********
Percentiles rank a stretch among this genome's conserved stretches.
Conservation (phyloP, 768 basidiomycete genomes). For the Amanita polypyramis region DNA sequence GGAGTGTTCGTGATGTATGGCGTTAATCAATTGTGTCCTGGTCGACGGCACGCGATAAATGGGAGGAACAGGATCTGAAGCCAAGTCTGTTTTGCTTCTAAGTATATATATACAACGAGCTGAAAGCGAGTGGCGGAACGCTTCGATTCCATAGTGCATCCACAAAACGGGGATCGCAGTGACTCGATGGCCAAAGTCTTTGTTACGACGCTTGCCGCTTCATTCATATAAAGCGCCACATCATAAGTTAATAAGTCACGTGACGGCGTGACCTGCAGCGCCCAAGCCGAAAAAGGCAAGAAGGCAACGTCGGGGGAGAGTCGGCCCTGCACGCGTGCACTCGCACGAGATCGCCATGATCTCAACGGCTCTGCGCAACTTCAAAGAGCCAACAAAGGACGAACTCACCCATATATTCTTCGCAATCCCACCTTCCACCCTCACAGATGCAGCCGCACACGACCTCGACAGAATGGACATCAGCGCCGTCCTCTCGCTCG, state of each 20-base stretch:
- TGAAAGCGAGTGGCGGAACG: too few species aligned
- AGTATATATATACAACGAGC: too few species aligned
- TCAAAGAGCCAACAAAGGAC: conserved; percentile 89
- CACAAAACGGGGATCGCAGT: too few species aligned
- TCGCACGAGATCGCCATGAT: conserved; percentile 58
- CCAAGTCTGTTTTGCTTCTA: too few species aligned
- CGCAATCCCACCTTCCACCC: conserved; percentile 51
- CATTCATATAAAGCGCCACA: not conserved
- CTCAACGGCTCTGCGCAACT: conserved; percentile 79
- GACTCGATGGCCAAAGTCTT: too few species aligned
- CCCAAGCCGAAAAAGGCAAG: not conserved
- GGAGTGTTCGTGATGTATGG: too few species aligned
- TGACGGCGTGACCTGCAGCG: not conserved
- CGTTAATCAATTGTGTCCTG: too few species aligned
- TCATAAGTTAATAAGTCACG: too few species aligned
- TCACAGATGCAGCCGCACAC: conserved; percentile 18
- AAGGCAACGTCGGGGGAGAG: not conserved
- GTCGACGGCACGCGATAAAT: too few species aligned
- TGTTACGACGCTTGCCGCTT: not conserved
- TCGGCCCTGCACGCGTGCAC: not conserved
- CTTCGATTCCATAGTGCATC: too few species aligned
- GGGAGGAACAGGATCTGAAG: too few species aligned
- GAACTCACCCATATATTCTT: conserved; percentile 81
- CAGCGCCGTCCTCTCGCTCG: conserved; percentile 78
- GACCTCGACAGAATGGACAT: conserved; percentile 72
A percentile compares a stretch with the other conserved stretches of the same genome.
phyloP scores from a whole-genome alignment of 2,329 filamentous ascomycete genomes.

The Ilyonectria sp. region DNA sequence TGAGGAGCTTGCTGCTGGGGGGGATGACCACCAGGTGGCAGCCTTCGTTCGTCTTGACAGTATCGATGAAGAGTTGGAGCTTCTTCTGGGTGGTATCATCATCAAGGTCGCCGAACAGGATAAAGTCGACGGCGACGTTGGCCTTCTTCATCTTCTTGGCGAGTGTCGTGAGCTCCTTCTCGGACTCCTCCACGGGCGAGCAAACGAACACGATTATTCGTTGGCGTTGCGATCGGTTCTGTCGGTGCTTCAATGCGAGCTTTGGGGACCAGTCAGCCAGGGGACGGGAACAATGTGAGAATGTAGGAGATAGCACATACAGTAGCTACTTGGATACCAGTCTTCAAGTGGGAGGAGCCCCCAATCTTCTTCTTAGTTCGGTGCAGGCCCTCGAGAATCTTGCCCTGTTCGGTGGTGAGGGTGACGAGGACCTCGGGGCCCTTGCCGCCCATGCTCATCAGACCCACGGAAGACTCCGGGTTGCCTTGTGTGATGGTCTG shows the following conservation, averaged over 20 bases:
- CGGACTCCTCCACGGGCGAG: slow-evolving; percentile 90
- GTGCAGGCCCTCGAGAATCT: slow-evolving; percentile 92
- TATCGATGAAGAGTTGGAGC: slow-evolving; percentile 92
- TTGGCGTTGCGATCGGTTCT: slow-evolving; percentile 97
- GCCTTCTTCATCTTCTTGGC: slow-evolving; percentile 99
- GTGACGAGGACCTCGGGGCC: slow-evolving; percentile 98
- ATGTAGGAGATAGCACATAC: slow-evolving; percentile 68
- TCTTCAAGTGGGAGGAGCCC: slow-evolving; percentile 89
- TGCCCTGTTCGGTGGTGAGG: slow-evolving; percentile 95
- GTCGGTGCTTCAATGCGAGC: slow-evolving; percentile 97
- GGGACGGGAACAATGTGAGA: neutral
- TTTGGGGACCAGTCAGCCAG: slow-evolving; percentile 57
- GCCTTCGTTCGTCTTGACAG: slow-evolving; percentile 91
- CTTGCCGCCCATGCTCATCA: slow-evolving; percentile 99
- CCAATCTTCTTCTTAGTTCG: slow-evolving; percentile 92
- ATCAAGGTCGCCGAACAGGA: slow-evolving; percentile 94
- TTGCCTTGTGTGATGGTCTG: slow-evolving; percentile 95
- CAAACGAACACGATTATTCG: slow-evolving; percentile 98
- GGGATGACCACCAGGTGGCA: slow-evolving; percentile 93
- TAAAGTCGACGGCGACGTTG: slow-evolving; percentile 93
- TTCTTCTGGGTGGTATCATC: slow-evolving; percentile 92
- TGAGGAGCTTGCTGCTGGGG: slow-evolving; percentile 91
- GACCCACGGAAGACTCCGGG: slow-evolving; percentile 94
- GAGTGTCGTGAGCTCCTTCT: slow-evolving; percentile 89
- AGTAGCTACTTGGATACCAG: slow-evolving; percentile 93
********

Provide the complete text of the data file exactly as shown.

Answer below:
Percentiles rank a stretch among this genome's conserved stretches.
Conservation (phyloP, 768 basidiomycete genomes). For the Amanita polypyramis region DNA sequence GGAGTGTTCGTGATGTATGGCGTTAATCAATTGTGTCCTGGTCGACGGCACGCGATAAATGGGAGGAACAGGATCTGAAGCCAAGTCTGTTTTGCTTCTAAGTATATATATACAACGAGCTGAAAGCGAGTGGCGGAACGCTTCGATTCCATAGTGCATCCACAAAACGGGGATCGCAGTGACTCGATGGCCAAAGTCTTTGTTACGACGCTTGCCGCTTCATTCATATAAAGCGCCACATCATAAGTTAATAAGTCACGTGACGGCGTGACCTGCAGCGCCCAAGCCGAAAAAGGCAAGAAGGCAACGTCGGGGGAGAGTCGGCCCTGCACGCGTGCACTCGCACGAGATCGCCATGATCTCAACGGCTCTGCGCAACTTCAAAGAGCCAACAAAGGACGAACTCACCCATATATTCTTCGCAATCCCACCTTCCACCCTCACAGATGCAGCCGCACACGACCTCGACAGAATGGACATCAGCGCCGTCCTCTCGCTCG, state of each 20-base stretch:
- TGAAAGCGAGTGGCGGAACG: too few species aligned
- AGTATATATATACAACGAGC: too few species aligned
- TCAAAGAGCCAACAAAGGAC: conserved; percentile 89
- CACAAAACGGGGATCGCAGT: too few species aligned
- TCGCACGAGATCGCCATGAT: conserved; percentile 58
- CCAAGTCTGTTTTGCTTCTA: too few species aligned
- CGCAATCCCACCTTCCACCC: conserved; percentile 51
- CATTCATATAAAGCGCCACA: not conserved
- CTCAACGGCTCTGCGCAACT: conserved; percentile 79
- GACTCGATGGCCAAAGTCTT: too few species aligned
- CCCAAGCCGAAAAAGGCAAG: not conserved
- GGAGTGTTCGTGATGTATGG: too few species aligned
- TGACGGCGTGACCTGCAGCG: not conserved
- CGTTAATCAATTGTGTCCTG: too few species aligned
- TCATAAGTTAATAAGTCACG: too few species aligned
- TCACAGATGCAGCCGCACAC: conserved; percentile 18
- AAGGCAACGTCGGGGGAGAG: not conserved
- GTCGACGGCACGCGATAAAT: too few species aligned
- TGTTACGACGCTTGCCGCTT: not conserved
- TCGGCCCTGCACGCGTGCAC: not conserved
- CTTCGATTCCATAGTGCATC: too few species aligned
- GGGAGGAACAGGATCTGAAG: too few species aligned
- GAACTCACCCATATATTCTT: conserved; percentile 81
- CAGCGCCGTCCTCTCGCTCG: conserved; percentile 78
- GACCTCGACAGAATGGACAT: conserved; percentile 72
A percentile compares a stretch with the other conserved stretches of the same genome.
phyloP scores from a whole-genome alignment of 2,329 filamentous ascomycete genomes.

The Ilyonectria sp. region DNA sequence TGAGGAGCTTGCTGCTGGGGGGGATGACCACCAGGTGGCAGCCTTCGTTCGTCTTGACAGTATCGATGAAGAGTTGGAGCTTCTTCTGGGTGGTATCATCATCAAGGTCGCCGAACAGGATAAAGTCGACGGCGACGTTGGCCTTCTTCATCTTCTTGGCGAGTGTCGTGAGCTCCTTCTCGGACTCCTCCACGGGCGAGCAAACGAACACGATTATTCGTTGGCGTTGCGATCGGTTCTGTCGGTGCTTCAATGCGAGCTTTGGGGACCAGTCAGCCAGGGGACGGGAACAATGTGAGAATGTAGGAGATAGCACATACAGTAGCTACTTGGATACCAGTCTTCAAGTGGGAGGAGCCCCCAATCTTCTTCTTAGTTCGGTGCAGGCCCTCGAGAATCTTGCCCTGTTCGGTGGTGAGGGTGACGAGGACCTCGGGGCCCTTGCCGCCCATGCTCATCAGACCCACGGAAGACTCCGGGTTGCCTTGTGTGATGGTCTG shows the following conservation, averaged over 20 bases:
- CGGACTCCTCCACGGGCGAG: slow-evolving; percentile 90
- GTGCAGGCCCTCGAGAATCT: slow-evolving; percentile 92
- TATCGATGAAGAGTTGGAGC: slow-evolving; percentile 92
- TTGGCGTTGCGATCGGTTCT: slow-evolving; percentile 97
- GCCTTCTTCATCTTCTTGGC: slow-evolving; percentile 99
- GTGACGAGGACCTCGGGGCC: slow-evolving; percentile 98
- ATGTAGGAGATAGCACATAC: slow-evolving; percentile 68
- TCTTCAAGTGGGAGGAGCCC: slow-evolving; percentile 89
- TGCCCTGTTCGGTGGTGAGG: slow-evolving; percentile 95
- GTCGGTGCTTCAATGCGAGC: slow-evolving; percentile 97
- GGGACGGGAACAATGTGAGA: neutral
- TTTGGGGACCAGTCAGCCAG: slow-evolving; percentile 57
- GCCTTCGTTCGTCTTGACAG: slow-evolving; percentile 91
- CTTGCCGCCCATGCTCATCA: slow-evolving; percentile 99
- CCAATCTTCTTCTTAGTTCG: slow-evolving; percentile 92
- ATCAAGGTCGCCGAACAGGA: slow-evolving; percentile 94
- TTGCCTTGTGTGATGGTCTG: slow-evolving; percentile 95
- CAAACGAACACGATTATTCG: slow-evolving; percentile 98
- GGGATGACCACCAGGTGGCA: slow-evolving; percentile 93
- TAAAGTCGACGGCGACGTTG: slow-evolving; percentile 93
- TTCTTCTGGGTGGTATCATC: slow-evolving; percentile 92
- TGAGGAGCTTGCTGCTGGGG: slow-evolving; percentile 91
- GACCCACGGAAGACTCCGGG: slow-evolving; percentile 94
- GAGTGTCGTGAGCTCCTTCT: slow-evolving; percentile 89
- AGTAGCTACTTGGATACCAG: slow-evolving; percentile 93